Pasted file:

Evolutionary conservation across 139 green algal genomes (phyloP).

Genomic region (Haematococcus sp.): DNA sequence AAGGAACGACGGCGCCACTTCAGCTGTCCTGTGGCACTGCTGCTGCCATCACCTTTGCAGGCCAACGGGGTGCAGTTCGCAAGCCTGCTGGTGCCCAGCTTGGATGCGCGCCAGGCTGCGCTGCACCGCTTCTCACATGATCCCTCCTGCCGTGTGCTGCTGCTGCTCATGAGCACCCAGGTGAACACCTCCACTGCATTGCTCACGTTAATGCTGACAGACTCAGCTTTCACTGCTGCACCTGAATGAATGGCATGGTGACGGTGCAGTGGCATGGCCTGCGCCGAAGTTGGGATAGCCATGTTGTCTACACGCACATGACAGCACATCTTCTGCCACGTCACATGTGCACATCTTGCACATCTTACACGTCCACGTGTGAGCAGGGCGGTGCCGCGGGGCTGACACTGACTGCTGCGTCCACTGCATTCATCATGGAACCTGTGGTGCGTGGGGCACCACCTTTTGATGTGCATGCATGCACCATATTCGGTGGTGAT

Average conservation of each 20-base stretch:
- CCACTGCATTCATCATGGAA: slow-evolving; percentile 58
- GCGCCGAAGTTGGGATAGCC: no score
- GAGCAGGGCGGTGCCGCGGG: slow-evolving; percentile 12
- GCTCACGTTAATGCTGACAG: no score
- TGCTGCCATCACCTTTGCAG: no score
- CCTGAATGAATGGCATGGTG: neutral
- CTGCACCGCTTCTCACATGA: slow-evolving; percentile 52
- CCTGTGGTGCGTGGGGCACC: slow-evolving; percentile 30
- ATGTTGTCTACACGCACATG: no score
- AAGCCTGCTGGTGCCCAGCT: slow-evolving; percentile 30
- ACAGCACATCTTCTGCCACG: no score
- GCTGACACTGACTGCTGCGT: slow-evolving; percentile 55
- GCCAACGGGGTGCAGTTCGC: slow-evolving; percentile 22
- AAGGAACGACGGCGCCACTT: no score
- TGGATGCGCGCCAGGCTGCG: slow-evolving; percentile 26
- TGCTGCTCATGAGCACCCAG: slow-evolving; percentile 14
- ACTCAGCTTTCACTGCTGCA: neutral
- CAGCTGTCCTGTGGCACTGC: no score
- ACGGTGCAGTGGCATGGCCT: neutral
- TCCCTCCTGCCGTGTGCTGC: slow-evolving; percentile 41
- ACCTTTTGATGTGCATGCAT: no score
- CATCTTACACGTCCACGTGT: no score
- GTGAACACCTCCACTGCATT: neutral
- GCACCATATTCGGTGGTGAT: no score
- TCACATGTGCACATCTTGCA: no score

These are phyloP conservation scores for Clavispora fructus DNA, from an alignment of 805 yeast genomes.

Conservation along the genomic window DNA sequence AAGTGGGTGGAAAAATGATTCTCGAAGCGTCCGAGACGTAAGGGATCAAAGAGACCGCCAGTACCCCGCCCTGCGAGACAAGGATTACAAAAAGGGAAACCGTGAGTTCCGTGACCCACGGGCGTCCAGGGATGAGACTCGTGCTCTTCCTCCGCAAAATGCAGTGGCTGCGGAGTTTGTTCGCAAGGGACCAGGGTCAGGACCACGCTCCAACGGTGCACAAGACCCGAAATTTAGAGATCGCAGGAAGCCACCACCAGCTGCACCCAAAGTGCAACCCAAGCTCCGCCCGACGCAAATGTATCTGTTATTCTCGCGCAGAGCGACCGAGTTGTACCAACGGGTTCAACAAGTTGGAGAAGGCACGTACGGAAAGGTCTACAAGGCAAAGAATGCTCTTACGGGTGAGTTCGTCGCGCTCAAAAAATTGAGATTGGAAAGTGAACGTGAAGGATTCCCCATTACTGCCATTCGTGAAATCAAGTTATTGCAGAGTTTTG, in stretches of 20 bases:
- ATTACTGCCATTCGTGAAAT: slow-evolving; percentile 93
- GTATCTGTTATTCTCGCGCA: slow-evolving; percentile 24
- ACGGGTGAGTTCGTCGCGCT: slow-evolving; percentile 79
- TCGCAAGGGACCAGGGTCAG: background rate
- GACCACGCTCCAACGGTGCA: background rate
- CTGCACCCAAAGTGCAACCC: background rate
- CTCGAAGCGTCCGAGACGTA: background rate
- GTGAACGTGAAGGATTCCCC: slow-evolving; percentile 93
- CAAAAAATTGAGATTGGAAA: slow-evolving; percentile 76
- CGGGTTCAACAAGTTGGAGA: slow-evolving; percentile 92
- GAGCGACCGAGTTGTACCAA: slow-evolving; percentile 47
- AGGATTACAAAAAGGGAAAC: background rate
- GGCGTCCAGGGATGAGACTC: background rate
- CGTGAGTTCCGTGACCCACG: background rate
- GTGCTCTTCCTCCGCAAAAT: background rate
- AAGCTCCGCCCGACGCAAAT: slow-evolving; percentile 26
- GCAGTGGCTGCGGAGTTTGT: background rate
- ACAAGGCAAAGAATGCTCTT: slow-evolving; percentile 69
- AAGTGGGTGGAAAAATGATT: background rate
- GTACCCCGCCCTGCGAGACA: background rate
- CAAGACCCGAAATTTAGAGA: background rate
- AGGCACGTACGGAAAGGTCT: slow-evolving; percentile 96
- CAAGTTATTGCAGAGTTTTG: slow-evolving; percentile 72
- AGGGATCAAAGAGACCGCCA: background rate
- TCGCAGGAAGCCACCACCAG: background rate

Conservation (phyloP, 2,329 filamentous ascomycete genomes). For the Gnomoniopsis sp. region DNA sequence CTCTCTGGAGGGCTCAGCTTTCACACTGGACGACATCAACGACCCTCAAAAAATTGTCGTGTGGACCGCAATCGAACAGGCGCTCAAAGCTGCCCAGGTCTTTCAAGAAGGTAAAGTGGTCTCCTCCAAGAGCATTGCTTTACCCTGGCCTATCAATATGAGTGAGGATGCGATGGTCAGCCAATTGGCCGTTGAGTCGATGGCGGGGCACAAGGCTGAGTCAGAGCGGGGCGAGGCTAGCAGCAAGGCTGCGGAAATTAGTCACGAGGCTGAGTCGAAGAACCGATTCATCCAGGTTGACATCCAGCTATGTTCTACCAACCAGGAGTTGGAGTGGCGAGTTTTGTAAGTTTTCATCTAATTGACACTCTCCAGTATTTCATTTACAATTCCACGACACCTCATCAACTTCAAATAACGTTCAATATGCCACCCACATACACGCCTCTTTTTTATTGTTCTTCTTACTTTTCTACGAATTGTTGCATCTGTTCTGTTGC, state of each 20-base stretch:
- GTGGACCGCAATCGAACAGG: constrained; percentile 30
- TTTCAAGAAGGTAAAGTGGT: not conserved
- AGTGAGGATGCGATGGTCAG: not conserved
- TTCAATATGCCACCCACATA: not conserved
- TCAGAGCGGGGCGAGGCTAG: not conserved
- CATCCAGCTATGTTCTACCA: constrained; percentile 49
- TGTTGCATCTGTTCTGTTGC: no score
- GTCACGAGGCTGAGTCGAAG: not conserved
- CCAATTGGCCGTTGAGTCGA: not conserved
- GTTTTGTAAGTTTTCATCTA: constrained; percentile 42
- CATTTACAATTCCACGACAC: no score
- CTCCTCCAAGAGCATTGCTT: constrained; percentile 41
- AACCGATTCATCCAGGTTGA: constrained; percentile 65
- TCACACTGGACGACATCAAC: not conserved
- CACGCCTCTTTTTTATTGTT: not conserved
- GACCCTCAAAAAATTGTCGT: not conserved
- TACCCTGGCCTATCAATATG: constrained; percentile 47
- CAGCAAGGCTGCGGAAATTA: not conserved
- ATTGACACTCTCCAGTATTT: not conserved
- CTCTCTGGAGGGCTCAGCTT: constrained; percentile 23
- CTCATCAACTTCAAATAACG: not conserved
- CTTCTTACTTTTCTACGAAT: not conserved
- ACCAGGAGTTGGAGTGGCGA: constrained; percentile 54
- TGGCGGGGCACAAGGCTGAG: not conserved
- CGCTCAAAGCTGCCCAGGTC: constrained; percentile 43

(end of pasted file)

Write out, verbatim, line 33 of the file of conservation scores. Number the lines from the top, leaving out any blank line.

- ACGGGTGAGTTCGTCGCGCT: slow-evolving; percentile 79